Four mid-Norwegian industrial companies – SICOM, Force Technology, CorrOcean and Thermotite – have decided on making a joint effort. SINTEF is part of their team, which has persuaded the oil and gas companies and the Research Council of Norway to back a NOK 41 million project.
The three-year interdisciplinary project is the first phase of a major programme that aims to realise a concept that the project partners have called “SmartPipe”. This will be a complete monitoring system that gathers and processes data from pipelines on the seabed.
Safety and transport capacity
SmartPipe will bring data up from the depths – data that could tell us something about the risk of pipeline leaks (mechanical loads, rate of corrosion, remaining wall thickness, etc.) The system will also send up information about flow conditions in the pipelines, so that it will act both as an environmental watchdog and as a tool capable of ensuring that the transport capacity of the pipelines is maintained at the highest possible level.
Important in the Arctic
“SmartPipe will be an important aid when oil and gas are being produced in sensitive environments like the Arctic. The system will also tell us whether a pipeline’s life-cycle can be extended, and if so, what will be needed to do so. This is important when we remember that the useful lives of many oil and gas fields are being increased, so that they also need transportation systems with a longer lifetime,” says SINTEF project manager Ole Øystein Knudsen.
The SmartPipe project deals with both pure gas pipelines and the pipelines for oil and gas transport that form part of every offshore subsea installation. More and more fields are being developed without platforms or production vessels. Oil and gas from such fields are carried together in the same pipeline on the seabed, either ashore or to platforms that have spare capacity.
Specialists from mid-Norway
Four mid-Norwegian companies are helping to implement the SmartPipe concept together with SINTEF.
The quartet is headed by the Trondheim company SICOM, which is based on underwater communication systems. The rest of the group consists of Danish-owned Force Technology, also from Trondheim and specialists in corrosion monitoring, the Trondheim company CorrOcean, which develops corrosion sensors, and Canadian-owned Thermotite of Orkanger, which specialises in thermal insulation of subsea pipelines.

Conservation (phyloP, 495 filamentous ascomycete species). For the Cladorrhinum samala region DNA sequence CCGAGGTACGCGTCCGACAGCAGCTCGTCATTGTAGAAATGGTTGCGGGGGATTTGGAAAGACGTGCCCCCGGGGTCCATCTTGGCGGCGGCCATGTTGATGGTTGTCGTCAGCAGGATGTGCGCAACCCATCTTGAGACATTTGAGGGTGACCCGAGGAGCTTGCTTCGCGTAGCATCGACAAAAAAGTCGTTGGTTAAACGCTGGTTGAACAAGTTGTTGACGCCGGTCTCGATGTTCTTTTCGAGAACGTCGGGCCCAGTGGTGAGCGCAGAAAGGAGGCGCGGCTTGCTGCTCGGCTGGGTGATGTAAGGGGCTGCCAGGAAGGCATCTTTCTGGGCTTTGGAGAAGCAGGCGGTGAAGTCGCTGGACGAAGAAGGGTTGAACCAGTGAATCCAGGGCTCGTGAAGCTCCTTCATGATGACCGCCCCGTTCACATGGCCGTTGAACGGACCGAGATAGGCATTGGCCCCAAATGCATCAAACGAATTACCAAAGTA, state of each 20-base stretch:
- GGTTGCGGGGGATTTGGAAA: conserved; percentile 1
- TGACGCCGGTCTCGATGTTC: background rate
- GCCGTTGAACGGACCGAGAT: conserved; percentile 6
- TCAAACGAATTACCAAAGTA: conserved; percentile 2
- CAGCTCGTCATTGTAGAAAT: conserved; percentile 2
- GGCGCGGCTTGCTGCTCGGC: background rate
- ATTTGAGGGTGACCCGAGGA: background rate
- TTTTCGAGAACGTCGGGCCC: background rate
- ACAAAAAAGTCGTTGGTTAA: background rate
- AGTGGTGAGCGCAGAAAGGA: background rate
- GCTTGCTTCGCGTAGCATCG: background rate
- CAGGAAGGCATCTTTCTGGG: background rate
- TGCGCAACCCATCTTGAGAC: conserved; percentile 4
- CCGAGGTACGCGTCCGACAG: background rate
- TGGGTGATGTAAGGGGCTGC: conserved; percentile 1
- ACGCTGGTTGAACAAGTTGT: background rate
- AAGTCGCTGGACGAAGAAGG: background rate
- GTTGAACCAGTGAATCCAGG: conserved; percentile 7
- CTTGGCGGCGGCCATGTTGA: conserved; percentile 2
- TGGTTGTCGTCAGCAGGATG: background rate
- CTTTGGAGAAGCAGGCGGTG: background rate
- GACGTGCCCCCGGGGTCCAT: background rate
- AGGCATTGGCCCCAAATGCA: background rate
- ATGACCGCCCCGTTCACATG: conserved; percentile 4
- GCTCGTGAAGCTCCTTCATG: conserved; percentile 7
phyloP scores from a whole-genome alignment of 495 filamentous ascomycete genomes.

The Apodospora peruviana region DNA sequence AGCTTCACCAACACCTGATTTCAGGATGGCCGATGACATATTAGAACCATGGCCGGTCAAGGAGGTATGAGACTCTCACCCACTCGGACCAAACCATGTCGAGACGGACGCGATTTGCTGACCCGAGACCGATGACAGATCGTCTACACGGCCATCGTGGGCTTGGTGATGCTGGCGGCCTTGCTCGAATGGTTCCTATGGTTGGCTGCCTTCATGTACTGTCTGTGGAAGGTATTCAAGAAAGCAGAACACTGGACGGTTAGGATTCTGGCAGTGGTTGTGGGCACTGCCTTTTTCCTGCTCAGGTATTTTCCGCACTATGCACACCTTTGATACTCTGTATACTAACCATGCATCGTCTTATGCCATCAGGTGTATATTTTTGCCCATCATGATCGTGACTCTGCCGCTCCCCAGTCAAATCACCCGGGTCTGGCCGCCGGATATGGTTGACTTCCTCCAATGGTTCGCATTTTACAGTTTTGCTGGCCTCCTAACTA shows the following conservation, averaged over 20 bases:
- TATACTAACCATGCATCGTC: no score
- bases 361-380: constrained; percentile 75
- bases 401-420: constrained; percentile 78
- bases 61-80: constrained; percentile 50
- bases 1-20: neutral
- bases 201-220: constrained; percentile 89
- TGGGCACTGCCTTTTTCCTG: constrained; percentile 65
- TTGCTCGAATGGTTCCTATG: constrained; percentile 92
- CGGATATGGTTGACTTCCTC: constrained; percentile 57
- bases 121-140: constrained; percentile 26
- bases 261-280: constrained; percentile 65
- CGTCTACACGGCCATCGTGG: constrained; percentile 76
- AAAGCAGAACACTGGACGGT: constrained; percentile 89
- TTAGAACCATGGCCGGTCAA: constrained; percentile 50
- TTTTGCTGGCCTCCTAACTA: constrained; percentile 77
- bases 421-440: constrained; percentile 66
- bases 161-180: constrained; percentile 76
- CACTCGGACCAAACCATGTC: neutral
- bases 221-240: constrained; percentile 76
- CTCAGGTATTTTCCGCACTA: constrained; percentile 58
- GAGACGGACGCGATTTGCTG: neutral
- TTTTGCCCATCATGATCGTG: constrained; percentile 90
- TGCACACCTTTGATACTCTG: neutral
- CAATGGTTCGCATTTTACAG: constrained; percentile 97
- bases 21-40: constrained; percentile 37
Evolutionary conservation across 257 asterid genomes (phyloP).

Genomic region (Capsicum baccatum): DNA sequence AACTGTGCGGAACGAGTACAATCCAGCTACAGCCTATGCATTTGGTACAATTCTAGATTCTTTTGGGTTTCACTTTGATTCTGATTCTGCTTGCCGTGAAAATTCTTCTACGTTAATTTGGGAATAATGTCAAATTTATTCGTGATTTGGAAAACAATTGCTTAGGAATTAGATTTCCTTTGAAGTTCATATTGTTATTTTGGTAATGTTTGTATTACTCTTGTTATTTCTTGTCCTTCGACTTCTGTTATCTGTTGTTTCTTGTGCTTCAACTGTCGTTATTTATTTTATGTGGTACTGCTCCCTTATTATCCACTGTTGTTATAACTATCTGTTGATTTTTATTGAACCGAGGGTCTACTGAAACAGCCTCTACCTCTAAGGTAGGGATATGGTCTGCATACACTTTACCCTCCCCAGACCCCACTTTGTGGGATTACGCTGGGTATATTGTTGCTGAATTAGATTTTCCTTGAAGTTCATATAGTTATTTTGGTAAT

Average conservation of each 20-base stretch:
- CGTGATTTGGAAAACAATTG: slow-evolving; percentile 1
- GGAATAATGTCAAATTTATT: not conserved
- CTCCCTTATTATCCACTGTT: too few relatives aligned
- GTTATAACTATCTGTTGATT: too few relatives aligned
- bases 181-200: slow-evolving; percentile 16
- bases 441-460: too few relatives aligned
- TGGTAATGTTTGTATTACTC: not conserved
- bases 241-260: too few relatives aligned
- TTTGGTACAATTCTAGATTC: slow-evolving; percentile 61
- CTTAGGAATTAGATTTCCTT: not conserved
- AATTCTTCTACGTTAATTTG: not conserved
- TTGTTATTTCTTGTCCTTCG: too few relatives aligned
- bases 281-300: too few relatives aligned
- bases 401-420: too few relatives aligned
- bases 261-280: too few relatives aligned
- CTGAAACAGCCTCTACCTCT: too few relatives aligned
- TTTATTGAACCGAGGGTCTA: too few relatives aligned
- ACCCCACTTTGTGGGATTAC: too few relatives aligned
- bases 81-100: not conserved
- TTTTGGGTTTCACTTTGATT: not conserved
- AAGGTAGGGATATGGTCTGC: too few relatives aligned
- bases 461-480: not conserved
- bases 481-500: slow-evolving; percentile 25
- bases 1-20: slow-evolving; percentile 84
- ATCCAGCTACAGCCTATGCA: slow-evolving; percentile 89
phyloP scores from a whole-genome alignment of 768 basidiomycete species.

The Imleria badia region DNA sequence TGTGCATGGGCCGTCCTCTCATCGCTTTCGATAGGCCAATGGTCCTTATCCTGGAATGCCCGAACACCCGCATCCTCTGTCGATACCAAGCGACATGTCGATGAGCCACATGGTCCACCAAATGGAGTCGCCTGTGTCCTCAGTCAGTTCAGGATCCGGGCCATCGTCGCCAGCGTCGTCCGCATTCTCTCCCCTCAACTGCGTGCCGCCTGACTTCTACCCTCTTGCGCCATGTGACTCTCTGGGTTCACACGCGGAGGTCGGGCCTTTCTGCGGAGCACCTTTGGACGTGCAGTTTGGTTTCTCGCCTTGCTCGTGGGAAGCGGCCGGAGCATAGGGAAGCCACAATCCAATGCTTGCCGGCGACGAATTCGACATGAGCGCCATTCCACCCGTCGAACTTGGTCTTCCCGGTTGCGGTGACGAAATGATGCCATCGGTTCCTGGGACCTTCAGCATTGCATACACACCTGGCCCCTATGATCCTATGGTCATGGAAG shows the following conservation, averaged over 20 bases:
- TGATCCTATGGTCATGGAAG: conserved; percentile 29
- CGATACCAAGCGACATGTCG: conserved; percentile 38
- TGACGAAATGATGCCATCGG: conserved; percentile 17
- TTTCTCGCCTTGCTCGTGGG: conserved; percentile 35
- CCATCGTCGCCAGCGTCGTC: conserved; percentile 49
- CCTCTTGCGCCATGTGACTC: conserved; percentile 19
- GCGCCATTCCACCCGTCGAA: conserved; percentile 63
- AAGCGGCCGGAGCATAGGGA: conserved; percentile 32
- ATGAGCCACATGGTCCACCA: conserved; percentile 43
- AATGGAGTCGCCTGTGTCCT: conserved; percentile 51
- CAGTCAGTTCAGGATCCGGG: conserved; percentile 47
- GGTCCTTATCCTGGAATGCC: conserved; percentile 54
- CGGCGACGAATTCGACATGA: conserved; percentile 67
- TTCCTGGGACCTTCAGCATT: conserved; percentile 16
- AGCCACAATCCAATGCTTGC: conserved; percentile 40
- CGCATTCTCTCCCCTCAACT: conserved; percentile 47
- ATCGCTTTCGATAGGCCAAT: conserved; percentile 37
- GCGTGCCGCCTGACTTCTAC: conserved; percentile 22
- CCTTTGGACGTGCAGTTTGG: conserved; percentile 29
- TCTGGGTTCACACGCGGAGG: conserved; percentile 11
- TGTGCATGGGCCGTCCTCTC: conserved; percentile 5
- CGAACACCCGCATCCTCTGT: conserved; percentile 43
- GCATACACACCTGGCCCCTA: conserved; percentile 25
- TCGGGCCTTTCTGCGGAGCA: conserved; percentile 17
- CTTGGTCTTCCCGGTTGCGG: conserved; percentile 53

Started in 2004
SINTEF members include SINTEF Materials and Chemistry, SINTEF ICT and MARINTEK. SINTEF took the initiative to launch the project and will carry out large parts of it. The research institution has been working on the SmartPipe concept since 2004.
Four oil and gas companies are financing the project together with the Research Council: ConocoPhillips, BP, Norske Shell and the Norwegian company Gassco, which is responsible for pipeline-based exports of Norwegian gas.
“Our aim is to develop a system that the participants in the project will be able to commercialise. The level of interest on the part of the oil companies makes it quite clear that we are talking about a future product with a global market,” says SICOM’s Vice President Lars Egil Mathisen.
Data from the whole length of the pipeline
At present, the petroleum industry has limited access to data about the state of health of its pipelines or about the flow conditions inside them. Current data capture is restricted to information from sensors located close to the wells, information from ROVs and data from intelligent “pigs” that are sent through the pipelines from time to time.
The sensors in SmartPipe will cover the whole length of the pipeline, and the information will be gathered throughout its working life. Some of the data will be used directly, while other aspects will be used as input for simulations and mathematical models.
“We are facing a demanding job. There are major challenges involved in bring power to the sensors and making the sensors and electronics sufficiently robust to withstand the pipe-laying process and the challenging seabed environment, not to mention bringing the data back to the control centres,” says Lars Mathisen.
The complete system will consist of a sensor package and communication equipment which will be integrated into the pipeline as a distributed system, as well as analytical tools that will transfer the data that have been read in. There will also be a database to store the information and software for presenting the results to the operator.
Aase Dragland | alfa
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